Florida Politicians Aim To Raise The Age To Buy Cigarettes
Stand By People, Your Local Government is at it again. The new bill being circulated will raise the age to Buy Cigarettes from 18 to 21. The PRETENSE would be that it would save lives. But Would it really?
Lantana Democrat, Rep. Lori Berman is moving forward on a bill to raise the legal age in honor of the measure’s co-sponsor, Rep. Don Hahnfeldt, a Republican from The Villages who died of cancer Sunday.
“I was saddened to learn of Rep. Don Hahnfeldt’s passing,” Berman tweeted Tuesday. “I was honored to have worked with him on raising the tobacco purchase age to 21 and will pursue this important issue in his legacy.”
The proposal (Senate Bill 1138) would raise the LEGAL Age to smoke from 18-21. Florida Law makes hope this would prevent teenagers from picking up the habit. Under the bill, people under 21 caught smoking would face 20 hours of community service. A second offense would double the hours.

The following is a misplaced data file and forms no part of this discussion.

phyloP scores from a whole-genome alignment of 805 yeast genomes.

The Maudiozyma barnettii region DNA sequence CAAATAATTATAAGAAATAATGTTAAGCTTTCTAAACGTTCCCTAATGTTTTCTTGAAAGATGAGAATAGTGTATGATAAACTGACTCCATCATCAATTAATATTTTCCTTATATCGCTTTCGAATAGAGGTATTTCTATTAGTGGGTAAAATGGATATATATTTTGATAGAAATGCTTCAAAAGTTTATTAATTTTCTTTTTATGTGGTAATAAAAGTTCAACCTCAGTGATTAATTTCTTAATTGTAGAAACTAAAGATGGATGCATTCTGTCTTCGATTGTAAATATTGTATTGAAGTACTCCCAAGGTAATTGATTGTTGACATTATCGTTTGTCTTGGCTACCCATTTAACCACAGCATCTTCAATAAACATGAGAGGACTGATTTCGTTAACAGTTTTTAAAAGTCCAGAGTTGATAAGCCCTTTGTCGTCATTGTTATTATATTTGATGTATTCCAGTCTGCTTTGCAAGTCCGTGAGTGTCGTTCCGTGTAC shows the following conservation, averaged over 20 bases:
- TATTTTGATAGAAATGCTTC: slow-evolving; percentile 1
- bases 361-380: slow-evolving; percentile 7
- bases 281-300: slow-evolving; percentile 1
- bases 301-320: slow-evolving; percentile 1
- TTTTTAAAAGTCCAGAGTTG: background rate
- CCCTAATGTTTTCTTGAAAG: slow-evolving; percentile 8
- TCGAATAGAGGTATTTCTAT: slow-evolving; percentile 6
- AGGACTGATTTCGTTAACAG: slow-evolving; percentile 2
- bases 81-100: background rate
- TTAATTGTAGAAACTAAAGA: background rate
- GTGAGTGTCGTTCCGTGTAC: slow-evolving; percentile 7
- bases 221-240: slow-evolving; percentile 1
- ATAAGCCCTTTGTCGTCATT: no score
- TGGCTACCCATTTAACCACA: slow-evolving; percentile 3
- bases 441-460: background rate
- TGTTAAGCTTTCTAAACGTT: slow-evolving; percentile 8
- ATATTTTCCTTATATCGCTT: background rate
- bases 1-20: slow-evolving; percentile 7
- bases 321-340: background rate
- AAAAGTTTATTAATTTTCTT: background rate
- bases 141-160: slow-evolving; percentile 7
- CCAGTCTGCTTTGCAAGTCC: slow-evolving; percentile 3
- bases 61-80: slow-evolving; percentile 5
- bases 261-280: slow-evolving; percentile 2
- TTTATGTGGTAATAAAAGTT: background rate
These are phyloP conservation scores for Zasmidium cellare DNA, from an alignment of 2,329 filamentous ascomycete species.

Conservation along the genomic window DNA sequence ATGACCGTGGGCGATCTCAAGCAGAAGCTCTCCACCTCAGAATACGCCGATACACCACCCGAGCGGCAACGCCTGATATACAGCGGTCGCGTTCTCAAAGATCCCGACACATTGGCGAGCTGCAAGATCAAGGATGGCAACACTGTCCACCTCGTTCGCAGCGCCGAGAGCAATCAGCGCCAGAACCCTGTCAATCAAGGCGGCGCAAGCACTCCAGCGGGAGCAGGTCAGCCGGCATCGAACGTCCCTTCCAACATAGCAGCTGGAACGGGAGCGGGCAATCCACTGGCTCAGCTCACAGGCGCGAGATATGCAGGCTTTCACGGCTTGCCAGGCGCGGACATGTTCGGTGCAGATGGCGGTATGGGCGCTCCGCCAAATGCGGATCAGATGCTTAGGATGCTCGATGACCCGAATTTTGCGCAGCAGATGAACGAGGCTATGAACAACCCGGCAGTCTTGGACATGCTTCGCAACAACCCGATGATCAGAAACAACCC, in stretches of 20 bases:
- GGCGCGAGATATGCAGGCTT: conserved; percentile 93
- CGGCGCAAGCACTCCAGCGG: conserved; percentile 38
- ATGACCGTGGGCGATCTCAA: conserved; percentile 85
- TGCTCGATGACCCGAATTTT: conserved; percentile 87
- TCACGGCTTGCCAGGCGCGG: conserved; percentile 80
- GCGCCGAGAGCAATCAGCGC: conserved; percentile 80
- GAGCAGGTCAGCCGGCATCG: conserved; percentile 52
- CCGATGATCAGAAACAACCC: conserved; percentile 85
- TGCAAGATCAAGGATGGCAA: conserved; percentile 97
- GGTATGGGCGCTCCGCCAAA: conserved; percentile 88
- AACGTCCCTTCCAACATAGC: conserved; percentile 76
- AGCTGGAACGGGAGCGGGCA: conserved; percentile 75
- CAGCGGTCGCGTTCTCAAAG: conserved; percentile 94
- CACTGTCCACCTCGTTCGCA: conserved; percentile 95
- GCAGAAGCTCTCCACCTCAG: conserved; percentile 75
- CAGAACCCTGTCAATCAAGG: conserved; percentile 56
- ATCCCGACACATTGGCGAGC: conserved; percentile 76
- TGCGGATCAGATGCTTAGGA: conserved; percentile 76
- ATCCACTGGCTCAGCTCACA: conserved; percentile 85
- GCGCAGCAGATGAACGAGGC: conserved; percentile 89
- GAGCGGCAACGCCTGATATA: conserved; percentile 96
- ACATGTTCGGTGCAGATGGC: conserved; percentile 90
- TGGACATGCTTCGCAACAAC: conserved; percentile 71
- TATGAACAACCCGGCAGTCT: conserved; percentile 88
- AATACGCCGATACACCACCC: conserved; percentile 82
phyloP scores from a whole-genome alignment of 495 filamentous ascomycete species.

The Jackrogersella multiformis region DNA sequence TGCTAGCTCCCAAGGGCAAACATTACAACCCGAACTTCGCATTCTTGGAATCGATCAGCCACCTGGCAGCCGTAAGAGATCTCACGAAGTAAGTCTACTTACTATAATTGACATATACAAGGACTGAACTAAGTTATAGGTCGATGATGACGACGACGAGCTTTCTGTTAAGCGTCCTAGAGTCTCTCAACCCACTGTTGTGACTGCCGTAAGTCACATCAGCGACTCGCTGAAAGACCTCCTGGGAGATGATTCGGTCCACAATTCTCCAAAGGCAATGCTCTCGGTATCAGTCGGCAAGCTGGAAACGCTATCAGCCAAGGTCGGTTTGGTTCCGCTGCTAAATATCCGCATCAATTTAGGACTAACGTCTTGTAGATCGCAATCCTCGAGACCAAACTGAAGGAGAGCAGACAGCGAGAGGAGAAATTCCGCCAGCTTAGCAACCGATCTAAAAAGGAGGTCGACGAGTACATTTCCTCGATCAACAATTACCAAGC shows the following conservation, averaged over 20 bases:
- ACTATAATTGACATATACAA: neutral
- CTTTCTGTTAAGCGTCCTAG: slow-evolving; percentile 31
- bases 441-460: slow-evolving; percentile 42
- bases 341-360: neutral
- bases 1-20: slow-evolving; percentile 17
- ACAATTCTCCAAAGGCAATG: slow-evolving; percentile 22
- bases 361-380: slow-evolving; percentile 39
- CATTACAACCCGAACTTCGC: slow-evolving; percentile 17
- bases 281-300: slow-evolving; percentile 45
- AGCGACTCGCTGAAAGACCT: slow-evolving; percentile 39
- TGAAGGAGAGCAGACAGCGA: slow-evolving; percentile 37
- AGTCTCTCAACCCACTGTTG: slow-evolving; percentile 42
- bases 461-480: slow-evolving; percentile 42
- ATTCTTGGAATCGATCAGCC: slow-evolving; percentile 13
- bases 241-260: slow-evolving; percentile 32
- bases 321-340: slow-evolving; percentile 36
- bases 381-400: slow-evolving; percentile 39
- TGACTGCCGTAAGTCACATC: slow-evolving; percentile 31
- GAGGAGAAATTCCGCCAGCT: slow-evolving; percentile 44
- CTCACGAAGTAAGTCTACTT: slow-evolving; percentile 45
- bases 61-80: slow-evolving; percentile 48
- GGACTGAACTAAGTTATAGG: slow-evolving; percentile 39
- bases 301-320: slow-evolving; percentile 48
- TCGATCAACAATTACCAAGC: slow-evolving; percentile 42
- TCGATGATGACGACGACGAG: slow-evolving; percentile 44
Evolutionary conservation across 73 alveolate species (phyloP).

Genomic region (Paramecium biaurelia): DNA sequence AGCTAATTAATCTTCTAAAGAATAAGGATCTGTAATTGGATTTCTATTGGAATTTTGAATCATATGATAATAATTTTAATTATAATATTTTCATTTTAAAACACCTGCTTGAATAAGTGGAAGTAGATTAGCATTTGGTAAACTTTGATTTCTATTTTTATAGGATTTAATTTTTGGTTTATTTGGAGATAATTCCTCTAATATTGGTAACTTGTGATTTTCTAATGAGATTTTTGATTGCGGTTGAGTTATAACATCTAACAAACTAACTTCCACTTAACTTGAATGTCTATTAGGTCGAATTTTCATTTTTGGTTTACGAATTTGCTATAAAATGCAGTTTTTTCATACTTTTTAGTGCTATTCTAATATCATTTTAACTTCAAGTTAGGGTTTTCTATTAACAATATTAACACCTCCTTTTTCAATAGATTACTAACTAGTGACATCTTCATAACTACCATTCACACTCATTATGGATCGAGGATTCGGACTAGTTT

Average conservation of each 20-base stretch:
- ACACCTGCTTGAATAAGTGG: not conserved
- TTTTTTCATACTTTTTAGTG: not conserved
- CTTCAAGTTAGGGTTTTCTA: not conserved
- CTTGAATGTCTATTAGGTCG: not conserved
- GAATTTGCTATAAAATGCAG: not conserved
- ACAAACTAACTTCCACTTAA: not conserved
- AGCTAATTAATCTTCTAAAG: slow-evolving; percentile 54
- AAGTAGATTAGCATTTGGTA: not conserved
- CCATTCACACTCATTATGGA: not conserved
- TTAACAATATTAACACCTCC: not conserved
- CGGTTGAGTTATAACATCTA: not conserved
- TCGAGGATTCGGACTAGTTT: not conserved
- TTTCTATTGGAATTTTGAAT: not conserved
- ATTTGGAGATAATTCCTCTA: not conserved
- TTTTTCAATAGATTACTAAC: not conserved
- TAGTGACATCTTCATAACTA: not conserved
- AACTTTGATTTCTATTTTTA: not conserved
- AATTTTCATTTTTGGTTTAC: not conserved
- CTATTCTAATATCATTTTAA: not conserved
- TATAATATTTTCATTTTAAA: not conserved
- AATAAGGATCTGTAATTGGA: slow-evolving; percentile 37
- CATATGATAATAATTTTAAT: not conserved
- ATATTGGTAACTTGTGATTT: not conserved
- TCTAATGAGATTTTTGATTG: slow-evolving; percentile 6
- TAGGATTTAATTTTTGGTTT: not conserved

Under the new proposal, vendors who sell tobacco to people younger than 21 would face a $500 fine. Like community service for the smoker, it doubles with a second offense.
In a press release issued with Berman, and Senate sponsor David Simmons, R-Altamonte Springs, Hahnfeldt said raising the legal age “will save a projected early loss of life of 270,000 young lives and $8.6 billion in health care costs, as well as $8.3 billion in productivity losses.”
Quitting smoking is considered one of the most popular New Year’s Resolutions, but every year, 7,400 people make smoking a daily habit. If the Legislation passes, Florida would become the sixth state to raise the legal age for tobacco to 21.
Thanks in part to a concentrated effort by Tobacco Free Florida, the rate of smoking among young Floridians has dropped 71 percent in the last decade.
“We have about 15 percent of Florida’s adults who are still smoking and only about 3 percent of youth,“ Kellie O’Dare with Tobacco Free Florida said.
The drop in tobacco use has saved Florida taxpayers $18 billion in smoking-related health costs.
What do you think?